A VIN (vehicle identification number) is a specific 17-character string of numbers and letters that uniquely identifies a specific vehicle. Every car has its own VIN, no two cars are exactly alike. The VIN is assigned to the vehicle when it’s manufactured. Checking the VIN can reveal information about the vehicle dating back to when it was first manufactured, such as accident reports, salvage reports, stolen reports, and much more information. The VIN is typically stamped on a metal tag and is often located on the driver’s side of the dash, the door jamb, or under the hood.
Most VINs are 17 characters, but this only began in 1981. Some vehicles manufactured before 1981 have a shorter 11-character VIN. This change in regulation grandfathered in vehicles pre-1981 and allows for those vehicles to still be titled, along with certain other vehicles with varying VIN lengths such as certain import vehicles.
How to decode a VIN
The first three characters of your VIN will tell you where the vehicle is from and where it was manufactured. The next five digits describe the vehicle, the engine, the transmission, and other technical features. The next three digits contain the vehicle’s security digit, model year, and the assembly plant. Finally, the last six digits are your vehicle’s serial number. The serial number identifies your specific vehicle, trim, and other specifications.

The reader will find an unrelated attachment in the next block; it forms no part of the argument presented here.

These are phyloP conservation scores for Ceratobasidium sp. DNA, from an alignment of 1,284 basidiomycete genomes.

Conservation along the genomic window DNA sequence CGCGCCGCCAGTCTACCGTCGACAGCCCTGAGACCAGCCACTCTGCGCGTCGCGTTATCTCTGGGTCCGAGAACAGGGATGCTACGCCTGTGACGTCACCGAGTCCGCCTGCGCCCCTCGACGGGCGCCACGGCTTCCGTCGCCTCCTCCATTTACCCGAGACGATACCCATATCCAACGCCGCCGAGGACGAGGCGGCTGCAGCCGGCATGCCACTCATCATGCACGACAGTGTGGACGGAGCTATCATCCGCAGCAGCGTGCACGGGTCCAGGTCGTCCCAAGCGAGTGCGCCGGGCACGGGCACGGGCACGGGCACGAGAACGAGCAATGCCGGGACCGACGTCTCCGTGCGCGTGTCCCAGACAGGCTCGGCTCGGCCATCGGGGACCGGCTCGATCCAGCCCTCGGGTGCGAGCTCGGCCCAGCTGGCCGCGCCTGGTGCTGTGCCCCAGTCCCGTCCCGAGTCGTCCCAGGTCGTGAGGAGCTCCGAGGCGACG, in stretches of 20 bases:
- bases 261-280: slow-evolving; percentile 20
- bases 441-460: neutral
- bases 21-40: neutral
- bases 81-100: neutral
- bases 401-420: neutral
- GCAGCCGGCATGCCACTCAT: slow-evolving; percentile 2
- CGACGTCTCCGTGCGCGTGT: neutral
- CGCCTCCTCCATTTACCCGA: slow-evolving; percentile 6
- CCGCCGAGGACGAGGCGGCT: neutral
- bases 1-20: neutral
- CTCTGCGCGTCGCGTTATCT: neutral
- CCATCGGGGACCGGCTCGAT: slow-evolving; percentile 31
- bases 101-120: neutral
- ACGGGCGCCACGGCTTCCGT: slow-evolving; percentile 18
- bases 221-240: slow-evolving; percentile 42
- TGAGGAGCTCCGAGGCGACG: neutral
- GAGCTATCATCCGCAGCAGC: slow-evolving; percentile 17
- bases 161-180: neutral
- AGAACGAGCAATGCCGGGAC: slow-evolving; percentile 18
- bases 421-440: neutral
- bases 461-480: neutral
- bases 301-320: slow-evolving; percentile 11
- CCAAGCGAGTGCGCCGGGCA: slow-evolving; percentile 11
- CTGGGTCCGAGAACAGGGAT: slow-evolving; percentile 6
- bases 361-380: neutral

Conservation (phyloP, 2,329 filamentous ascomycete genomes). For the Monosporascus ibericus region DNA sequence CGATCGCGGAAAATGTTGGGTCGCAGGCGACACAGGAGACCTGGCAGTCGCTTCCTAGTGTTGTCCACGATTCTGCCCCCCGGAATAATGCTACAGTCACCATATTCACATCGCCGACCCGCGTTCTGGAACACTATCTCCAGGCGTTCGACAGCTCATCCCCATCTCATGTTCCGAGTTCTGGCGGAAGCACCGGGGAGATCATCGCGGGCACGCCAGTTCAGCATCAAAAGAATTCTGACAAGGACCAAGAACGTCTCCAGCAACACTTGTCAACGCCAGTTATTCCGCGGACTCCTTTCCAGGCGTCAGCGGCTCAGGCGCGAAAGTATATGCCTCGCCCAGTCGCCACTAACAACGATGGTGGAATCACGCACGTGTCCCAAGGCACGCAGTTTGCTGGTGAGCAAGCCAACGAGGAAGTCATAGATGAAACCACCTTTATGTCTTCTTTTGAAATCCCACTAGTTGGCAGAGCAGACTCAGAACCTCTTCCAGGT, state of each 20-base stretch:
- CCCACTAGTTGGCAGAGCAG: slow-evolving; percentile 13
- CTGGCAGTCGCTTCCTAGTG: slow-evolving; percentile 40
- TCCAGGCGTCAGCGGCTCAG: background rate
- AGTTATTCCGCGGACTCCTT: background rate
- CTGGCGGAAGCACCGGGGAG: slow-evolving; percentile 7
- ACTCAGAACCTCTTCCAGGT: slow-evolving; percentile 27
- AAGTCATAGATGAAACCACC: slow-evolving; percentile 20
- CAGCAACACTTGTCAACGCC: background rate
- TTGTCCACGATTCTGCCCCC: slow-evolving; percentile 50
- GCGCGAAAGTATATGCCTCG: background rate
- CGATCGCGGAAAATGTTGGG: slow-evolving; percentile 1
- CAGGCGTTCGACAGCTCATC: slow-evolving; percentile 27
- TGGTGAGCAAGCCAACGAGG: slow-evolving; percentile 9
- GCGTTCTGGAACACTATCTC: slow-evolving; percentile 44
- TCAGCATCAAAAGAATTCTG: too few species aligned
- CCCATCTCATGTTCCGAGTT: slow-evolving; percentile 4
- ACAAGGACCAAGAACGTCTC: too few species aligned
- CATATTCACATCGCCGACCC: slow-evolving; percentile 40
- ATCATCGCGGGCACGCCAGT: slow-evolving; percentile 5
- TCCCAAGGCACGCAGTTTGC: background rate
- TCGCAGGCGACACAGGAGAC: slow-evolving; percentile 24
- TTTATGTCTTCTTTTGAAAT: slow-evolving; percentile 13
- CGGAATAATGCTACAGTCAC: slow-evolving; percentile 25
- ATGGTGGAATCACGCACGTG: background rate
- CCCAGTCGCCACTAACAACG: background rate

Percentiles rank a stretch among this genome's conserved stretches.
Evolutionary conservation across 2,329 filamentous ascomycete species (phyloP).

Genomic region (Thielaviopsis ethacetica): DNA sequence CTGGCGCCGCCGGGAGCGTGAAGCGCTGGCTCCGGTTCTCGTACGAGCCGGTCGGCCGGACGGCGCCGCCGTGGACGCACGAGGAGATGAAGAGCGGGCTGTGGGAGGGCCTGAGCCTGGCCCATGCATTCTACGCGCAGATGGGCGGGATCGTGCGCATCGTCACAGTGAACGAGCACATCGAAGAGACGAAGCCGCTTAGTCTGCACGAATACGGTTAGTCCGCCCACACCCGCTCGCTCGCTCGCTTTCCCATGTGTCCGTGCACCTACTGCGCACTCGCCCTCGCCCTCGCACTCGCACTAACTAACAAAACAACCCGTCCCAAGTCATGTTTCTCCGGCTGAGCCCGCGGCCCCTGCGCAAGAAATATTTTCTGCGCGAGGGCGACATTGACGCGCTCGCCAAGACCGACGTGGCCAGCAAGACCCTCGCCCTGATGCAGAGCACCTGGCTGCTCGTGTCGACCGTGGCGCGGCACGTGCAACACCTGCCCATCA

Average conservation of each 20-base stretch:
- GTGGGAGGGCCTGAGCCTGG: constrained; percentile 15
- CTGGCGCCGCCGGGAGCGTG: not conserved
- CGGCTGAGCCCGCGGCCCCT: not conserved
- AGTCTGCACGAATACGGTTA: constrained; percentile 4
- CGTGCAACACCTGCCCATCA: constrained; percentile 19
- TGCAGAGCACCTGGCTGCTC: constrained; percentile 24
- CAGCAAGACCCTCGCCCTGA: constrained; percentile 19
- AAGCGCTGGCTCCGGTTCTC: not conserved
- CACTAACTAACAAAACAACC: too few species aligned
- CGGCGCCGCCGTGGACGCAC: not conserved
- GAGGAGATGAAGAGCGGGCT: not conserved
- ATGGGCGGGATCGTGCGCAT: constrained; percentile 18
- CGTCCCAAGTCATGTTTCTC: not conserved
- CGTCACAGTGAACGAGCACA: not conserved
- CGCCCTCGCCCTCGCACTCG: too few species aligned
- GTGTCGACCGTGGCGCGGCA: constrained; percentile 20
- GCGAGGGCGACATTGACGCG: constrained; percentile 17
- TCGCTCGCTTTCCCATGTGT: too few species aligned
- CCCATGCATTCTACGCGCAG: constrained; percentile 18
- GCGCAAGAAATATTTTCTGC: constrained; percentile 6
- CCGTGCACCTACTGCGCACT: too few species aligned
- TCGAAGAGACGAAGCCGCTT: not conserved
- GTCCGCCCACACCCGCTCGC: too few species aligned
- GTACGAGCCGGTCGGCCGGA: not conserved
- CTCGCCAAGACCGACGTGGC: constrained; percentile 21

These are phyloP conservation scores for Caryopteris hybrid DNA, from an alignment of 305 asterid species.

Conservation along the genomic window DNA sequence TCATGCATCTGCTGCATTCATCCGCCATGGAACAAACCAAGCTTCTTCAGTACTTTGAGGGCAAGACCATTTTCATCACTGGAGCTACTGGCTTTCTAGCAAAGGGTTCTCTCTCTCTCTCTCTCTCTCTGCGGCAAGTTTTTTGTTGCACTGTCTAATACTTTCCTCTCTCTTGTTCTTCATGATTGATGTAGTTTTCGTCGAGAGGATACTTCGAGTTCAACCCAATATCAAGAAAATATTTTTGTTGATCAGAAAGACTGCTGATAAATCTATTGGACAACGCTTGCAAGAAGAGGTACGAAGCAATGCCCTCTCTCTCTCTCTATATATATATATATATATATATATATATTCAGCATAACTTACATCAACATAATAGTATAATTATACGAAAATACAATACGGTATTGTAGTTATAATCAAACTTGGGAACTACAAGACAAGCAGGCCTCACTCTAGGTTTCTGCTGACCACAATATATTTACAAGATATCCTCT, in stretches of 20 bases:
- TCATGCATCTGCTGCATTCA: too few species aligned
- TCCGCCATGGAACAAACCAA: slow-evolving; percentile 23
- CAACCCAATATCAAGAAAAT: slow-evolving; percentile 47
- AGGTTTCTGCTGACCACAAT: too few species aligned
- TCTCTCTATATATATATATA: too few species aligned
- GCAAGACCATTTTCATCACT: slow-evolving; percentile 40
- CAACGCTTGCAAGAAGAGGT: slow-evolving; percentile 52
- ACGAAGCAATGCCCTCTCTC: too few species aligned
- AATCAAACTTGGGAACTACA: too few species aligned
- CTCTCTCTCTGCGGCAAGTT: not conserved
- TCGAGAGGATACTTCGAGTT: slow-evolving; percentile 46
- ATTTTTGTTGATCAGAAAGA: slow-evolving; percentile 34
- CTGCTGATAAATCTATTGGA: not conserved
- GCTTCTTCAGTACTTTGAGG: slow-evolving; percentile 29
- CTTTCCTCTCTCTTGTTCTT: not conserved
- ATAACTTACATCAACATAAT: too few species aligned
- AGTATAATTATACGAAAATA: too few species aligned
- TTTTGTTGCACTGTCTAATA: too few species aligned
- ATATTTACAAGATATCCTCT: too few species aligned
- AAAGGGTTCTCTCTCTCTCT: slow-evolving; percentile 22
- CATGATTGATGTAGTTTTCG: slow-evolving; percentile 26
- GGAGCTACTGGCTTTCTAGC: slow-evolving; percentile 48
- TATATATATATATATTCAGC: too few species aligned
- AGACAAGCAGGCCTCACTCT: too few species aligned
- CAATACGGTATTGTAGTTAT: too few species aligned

What is a VIN check?
A VIN check is the process of checking your VIN against the National Motor Vehicle Title Information System (NMVTIS) database. There are many websites that offer this service for free and will pull information directly from this database. It’s crucial to check your VIN before buying because if your VIN shows up in the NMVTIS database, you can not get a title for that vehicle.
The NMVTIS is a database that contains information about salvage, junk, and other damage-titled vehicles. Vehicles in this database are not eligible for a title because they have received a title brand such as salvage or junk which deems them inoperable for use. The database is designed to protect consumers by allowing them to check whether their vehicle has a salvaged title or not.
The VIN is a useful way to decode and understand more about the individual components of your car. If you’re considering purchasing a new or used vehicle, you should be familiar with what the different components represent. By decoding the VIN, you can get a good idea of which parts will be in your car. Conducting a VIN check before purchasing a vehicle can bring you peace of mind that you are receiving the full value of your purchase.